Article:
Many times, while working with an organization, I hear someone say, "What we're really trying to do around
here is to create a new culture." Creating a new culture is a lofty goal, and before starting on this difficult journey, there are many questions that should be answered.
The first question is obvious: What is our current culture? There are many ways to try to ascertain the answer, but we must use these methods with great care. Too often I find that the
"cultural survey" an organization has performed is no more than a labor-intensive collection of opinions summarized, analyzed and plotted in so many ways that people start believing
that the resulting amalgam actually contains facts. We must stop and remind ourselves of Institute for Healthcare Improvement President and CEO Don Berwick's saying, "The plural of opinion
is not data."
A well-planned and carefully conducted survey can provide many insights, but it's just a place to start. The opinions of a large number of people carefully
sampled are quite useful and many times do indeed produce an accurate picture of the current culture, but validating the key opinions and gathering evidence to support or refute the findings is
We often hear statements such as "We're too slow," "We're always the last to market" and "Our development cycles are far too long; that's
why we never make any profit on new models." These opinions can be tested. How long are our development cycles? How do they compare with our competitors' development cycles for similar
products? Perhaps we're actually faster in developing a new product than our competitors, but we delay starting the development cycles for months while we argue over market analyses and funding.
The result--entering the market late--may be the same, but the actual root cause may be far different than is commonly believed.
The second step is determining our culture's
impact on our business or performance results. In other words, which elements of our culture are hurting our performance, and which are driving good performance? Far too often, I find
organizations working terribly hard to change cultural elements that they've identified as problem areas while ignoring the good parts of their culture that have sustained them for many years.
It's usually more important to preserve, and even enhance, the positive areas than to change the weak.
Now we can start answering the third, and most critical, group of
questions. What do we want our culture to be? What do we really want to accomplish with this change? What do we want our organization to look like, feel like and be like? Creating this vision of
the organization is not easy. It involves building support for this vision throughout all levels, divisions and departments, and all diverse groups. As we create the elements of this vision, we
should slow down and test each element for its potential contributions to the organization. Only then will we know the true priorities--what has to be done first and what resources we can afford
to devote to the task.
Now we're ready to begin. We have a clear picture of where we are--how this culture supports our organizational goals and how it inhibits them. We know
what we want to achieve, what culture we want, and how this new culture will enhance our performance. Now all we need is the means to make the change.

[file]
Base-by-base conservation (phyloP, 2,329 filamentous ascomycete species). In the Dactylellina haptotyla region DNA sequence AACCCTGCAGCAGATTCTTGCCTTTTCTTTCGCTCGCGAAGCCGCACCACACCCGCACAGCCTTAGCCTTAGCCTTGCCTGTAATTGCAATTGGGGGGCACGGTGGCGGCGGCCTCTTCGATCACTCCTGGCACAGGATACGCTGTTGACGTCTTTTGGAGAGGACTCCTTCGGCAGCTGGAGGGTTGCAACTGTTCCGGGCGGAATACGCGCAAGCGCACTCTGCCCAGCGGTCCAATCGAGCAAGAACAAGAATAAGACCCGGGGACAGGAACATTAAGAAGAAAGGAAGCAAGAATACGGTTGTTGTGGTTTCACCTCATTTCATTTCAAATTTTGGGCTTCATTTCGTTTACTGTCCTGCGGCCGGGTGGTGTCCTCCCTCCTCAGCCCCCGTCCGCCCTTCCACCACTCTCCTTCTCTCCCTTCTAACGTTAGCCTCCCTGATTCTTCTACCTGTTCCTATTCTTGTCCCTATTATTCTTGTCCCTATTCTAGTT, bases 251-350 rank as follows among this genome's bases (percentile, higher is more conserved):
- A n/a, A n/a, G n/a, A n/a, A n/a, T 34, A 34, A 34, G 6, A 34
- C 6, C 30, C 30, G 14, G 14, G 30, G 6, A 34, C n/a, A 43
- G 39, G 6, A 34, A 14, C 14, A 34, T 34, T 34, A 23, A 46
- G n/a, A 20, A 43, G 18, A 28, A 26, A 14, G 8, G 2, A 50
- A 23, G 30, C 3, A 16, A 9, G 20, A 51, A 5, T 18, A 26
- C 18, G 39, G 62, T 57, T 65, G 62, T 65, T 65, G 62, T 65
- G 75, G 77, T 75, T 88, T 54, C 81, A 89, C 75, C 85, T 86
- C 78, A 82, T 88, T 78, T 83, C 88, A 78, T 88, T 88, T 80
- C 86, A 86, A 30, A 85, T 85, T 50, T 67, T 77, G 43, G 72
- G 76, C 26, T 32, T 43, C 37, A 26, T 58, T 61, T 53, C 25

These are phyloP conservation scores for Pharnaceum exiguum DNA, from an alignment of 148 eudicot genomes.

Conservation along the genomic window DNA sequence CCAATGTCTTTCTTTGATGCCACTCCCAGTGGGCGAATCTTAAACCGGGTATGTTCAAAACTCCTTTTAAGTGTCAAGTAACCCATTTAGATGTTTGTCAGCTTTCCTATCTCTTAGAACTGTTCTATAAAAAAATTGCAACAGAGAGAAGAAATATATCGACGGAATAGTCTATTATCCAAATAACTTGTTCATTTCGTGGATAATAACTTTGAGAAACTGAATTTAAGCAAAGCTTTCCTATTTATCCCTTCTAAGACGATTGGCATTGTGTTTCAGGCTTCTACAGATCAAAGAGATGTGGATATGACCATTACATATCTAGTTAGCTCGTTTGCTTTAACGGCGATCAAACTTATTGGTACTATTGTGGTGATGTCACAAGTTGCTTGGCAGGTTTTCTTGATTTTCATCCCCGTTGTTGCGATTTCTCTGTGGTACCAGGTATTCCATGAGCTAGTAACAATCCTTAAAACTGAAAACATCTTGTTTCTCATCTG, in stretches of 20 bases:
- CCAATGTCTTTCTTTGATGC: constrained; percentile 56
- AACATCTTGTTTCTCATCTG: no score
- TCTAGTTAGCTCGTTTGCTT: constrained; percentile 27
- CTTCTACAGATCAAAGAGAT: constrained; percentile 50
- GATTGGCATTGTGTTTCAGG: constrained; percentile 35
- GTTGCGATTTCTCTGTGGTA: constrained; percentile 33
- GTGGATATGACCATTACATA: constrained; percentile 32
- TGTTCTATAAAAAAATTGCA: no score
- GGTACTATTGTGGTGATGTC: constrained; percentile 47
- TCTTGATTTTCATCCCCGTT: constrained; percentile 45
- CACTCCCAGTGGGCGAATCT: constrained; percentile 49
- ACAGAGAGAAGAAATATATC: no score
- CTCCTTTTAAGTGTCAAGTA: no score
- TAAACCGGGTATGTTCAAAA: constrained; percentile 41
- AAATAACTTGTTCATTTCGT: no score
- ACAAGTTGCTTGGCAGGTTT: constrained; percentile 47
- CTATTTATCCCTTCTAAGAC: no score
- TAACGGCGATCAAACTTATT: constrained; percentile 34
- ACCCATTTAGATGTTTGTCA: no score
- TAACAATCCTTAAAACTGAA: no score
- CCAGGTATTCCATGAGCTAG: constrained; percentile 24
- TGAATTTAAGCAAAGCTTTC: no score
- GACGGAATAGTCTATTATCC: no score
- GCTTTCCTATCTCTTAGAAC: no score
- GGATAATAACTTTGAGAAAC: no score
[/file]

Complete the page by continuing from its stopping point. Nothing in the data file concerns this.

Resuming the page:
One of the best ways of
changing an organization's culture is described in David Armstrong's three books on corporate storytelling. Over the years, Armstrong and other senior leaders of his company have created a strong
and dynamic internal culture by one of the oldest culture-building techniques--storytelling. Throughout millennia, societies have reinforced, and even created, their beliefs by passing on the
oral histories of their culture. People have an inherited talent for remembering stories, sometimes even long and complex ones. And these remembered stories provide a framework for current and
future decisions and actions.
Cognitive psychologists have long known the power of the mind to remember stories, examples and case studies. Long after theory is blurred in our
minds, we remember the details of an illustrative story. In company after company, people with whom I've worked have told me the stories that have shaped their behavior.
executive shared with me a story from his long-ago summer job in a theme park. One day, he entered the small employee cafeteria, where he noticed that someone had left some garbage on the table
next to his. A few minutes later, an older man came in and cleared the dirty table before sitting down. Embarrassed, the young man explained to his colleague that he had planned to clean it up in
a few minutes but had decided to eat first. "No problem, I'll take care of it," said the older gentleman. Later, as they were eating, the future executive introduced himself to the
older man, who replied, "Glad to meet you, I'm Roy Disney."
Walt Disney's brother was living the rule, "When you see a mess, clean it up." This experience
stuck with the executive for more than 30 years. The one-time Disneyland employee, now trying to create the same culture within his company, often shares the tale with his employees.
In creating a new culture, we should never underestimate the power of capturing and sharing stories about the behaviors that will define our new vision of what we can be. As these stories
become embedded in the minds of our people, our new culture will take shape.
About the author
A. Blanton Godfrey is dean and Joseph D. Moore Distinguished University Professor at North Carolina State University's College of Textiles. E-mail him at firstname.lastname@example.org .